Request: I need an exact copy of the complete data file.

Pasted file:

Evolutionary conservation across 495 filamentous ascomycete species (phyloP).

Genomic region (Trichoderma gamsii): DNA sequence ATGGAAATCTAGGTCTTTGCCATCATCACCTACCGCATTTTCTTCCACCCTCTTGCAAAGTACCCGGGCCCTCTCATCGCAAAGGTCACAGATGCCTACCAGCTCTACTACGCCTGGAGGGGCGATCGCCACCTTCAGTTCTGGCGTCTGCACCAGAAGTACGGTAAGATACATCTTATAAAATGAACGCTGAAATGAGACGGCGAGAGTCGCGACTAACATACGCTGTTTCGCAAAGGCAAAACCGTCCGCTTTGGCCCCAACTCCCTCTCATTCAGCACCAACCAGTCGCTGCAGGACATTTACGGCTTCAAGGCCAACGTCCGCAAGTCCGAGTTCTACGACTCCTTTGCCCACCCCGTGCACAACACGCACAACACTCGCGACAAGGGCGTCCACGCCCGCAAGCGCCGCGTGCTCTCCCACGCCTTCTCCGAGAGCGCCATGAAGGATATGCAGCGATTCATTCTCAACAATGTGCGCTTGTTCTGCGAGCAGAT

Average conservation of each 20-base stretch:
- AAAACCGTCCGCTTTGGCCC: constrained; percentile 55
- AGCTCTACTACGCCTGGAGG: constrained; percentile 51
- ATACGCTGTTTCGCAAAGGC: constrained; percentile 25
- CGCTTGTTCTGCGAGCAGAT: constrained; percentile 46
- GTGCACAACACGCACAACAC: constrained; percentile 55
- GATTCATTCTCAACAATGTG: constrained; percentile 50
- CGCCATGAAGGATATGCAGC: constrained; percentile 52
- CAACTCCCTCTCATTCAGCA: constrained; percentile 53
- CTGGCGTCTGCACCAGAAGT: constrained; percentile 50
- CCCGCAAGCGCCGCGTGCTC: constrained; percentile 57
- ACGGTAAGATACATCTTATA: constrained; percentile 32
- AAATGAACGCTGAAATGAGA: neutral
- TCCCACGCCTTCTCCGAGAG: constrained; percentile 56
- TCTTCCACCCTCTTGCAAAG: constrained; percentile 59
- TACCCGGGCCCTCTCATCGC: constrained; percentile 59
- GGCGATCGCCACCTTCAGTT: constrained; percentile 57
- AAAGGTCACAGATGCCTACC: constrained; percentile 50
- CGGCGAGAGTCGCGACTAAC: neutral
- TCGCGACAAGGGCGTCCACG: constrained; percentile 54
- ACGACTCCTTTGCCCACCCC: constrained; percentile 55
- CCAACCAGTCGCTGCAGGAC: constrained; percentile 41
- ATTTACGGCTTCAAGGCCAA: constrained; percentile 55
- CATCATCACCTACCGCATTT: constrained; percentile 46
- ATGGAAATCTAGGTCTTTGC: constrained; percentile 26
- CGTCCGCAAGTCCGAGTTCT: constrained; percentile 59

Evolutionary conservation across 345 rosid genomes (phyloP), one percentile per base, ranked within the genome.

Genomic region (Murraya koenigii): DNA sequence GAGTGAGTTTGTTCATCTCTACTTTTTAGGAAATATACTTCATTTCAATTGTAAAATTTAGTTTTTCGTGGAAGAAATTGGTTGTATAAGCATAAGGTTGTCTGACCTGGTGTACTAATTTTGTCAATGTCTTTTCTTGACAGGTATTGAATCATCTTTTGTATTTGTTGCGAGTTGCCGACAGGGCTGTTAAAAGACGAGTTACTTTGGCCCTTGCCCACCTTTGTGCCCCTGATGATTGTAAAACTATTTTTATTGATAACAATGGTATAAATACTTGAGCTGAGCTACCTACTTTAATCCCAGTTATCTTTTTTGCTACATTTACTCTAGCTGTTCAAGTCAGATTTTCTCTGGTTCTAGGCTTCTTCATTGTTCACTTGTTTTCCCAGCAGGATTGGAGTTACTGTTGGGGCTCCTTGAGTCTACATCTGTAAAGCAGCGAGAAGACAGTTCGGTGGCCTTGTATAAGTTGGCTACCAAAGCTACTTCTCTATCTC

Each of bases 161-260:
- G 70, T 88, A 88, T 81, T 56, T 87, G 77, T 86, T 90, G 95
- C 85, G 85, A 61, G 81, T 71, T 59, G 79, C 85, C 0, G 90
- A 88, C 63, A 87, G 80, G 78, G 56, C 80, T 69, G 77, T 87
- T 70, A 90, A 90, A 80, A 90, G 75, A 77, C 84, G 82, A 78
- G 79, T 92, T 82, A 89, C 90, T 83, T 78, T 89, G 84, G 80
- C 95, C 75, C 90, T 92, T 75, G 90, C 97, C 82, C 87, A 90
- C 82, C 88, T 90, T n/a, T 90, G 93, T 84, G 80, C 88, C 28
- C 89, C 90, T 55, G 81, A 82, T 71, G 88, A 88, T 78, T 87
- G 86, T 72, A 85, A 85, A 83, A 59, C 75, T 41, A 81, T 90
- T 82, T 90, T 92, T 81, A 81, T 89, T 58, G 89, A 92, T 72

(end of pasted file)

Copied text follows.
Evolutionary conservation across 495 filamentous ascomycete species (phyloP).

Genomic region (Trichoderma gamsii): DNA sequence ATGGAAATCTAGGTCTTTGCCATCATCACCTACCGCATTTTCTTCCACCCTCTTGCAAAGTACCCGGGCCCTCTCATCGCAAAGGTCACAGATGCCTACCAGCTCTACTACGCCTGGAGGGGCGATCGCCACCTTCAGTTCTGGCGTCTGCACCAGAAGTACGGTAAGATACATCTTATAAAATGAACGCTGAAATGAGACGGCGAGAGTCGCGACTAACATACGCTGTTTCGCAAAGGCAAAACCGTCCGCTTTGGCCCCAACTCCCTCTCATTCAGCACCAACCAGTCGCTGCAGGACATTTACGGCTTCAAGGCCAACGTCCGCAAGTCCGAGTTCTACGACTCCTTTGCCCACCCCGTGCACAACACGCACAACACTCGCGACAAGGGCGTCCACGCCCGCAAGCGCCGCGTGCTCTCCCACGCCTTCTCCGAGAGCGCCATGAAGGATATGCAGCGATTCATTCTCAACAATGTGCGCTTGTTCTGCGAGCAGAT

Average conservation of each 20-base stretch:
- AAAACCGTCCGCTTTGGCCC: constrained; percentile 55
- AGCTCTACTACGCCTGGAGG: constrained; percentile 51
- ATACGCTGTTTCGCAAAGGC: constrained; percentile 25
- CGCTTGTTCTGCGAGCAGAT: constrained; percentile 46
- GTGCACAACACGCACAACAC: constrained; percentile 55
- GATTCATTCTCAACAATGTG: constrained; percentile 50
- CGCCATGAAGGATATGCAGC: constrained; percentile 52
- CAACTCCCTCTCATTCAGCA: constrained; percentile 53
- CTGGCGTCTGCACCAGAAGT: constrained; percentile 50
- CCCGCAAGCGCCGCGTGCTC: constrained; percentile 57
- ACGGTAAGATACATCTTATA: constrained; percentile 32
- AAATGAACGCTGAAATGAGA: neutral
- TCCCACGCCTTCTCCGAGAG: constrained; percentile 56
- TCTTCCACCCTCTTGCAAAG: constrained; percentile 59
- TACCCGGGCCCTCTCATCGC: constrained; percentile 59
- GGCGATCGCCACCTTCAGTT: constrained; percentile 57
- AAAGGTCACAGATGCCTACC: constrained; percentile 50
- CGGCGAGAGTCGCGACTAAC: neutral
- TCGCGACAAGGGCGTCCACG: constrained; percentile 54
- ACGACTCCTTTGCCCACCCC: constrained; percentile 55
- CCAACCAGTCGCTGCAGGAC: constrained; percentile 41
- ATTTACGGCTTCAAGGCCAA: constrained; percentile 55
- CATCATCACCTACCGCATTT: constrained; percentile 46
- ATGGAAATCTAGGTCTTTGC: constrained; percentile 26
- CGTCCGCAAGTCCGAGTTCT: constrained; percentile 59

Evolutionary conservation across 345 rosid genomes (phyloP), one percentile per base, ranked within the genome.

Genomic region (Murraya koenigii): DNA sequence GAGTGAGTTTGTTCATCTCTACTTTTTAGGAAATATACTTCATTTCAATTGTAAAATTTAGTTTTTCGTGGAAGAAATTGGTTGTATAAGCATAAGGTTGTCTGACCTGGTGTACTAATTTTGTCAATGTCTTTTCTTGACAGGTATTGAATCATCTTTTGTATTTGTTGCGAGTTGCCGACAGGGCTGTTAAAAGACGAGTTACTTTGGCCCTTGCCCACCTTTGTGCCCCTGATGATTGTAAAACTATTTTTATTGATAACAATGGTATAAATACTTGAGCTGAGCTACCTACTTTAATCCCAGTTATCTTTTTTGCTACATTTACTCTAGCTGTTCAAGTCAGATTTTCTCTGGTTCTAGGCTTCTTCATTGTTCACTTGTTTTCCCAGCAGGATTGGAGTTACTGTTGGGGCTCCTTGAGTCTACATCTGTAAAGCAGCGAGAAGACAGTTCGGTGGCCTTGTATAAGTTGGCTACCAAAGCTACTTCTCTATCTC

Each of bases 161-260:
- G 70, T 88, A 88, T 81, T 56, T 87, G 77, T 86, T 90, G 95
- C 85, G 85, A 61, G 81, T 71, T 59, G 79, C 85, C 0, G 90
- A 88, C 63, A 87, G 80, G 78, G 56, C 80, T 69, G 77, T 87
- T 70, A 90, A 90, A 80, A 90, G 75, A 77, C 84, G 82, A 78
- G 79, T 92, T 82, A 89, C 90, T 83, T 78, T 89, G 84, G 80
- C 95, C 75, C 90, T 92, T 75, G 90, C 97, C 82, C 87, A 90
- C 82, C 88, T 90, T n/a, T 90, G 93, T 84, G 80, C 88, C 28
- C 89, C 90, T 55, G 81, A 82, T 71, G 88, A 88, T 78, T 87
- G 86, T 72, A 85, A 85, A 83, A 59, C 75, T 41, A 81, T 90
- T 82, T 90, T 92, T 81, A 81, T 89, T 58, G 89, A 92, T 72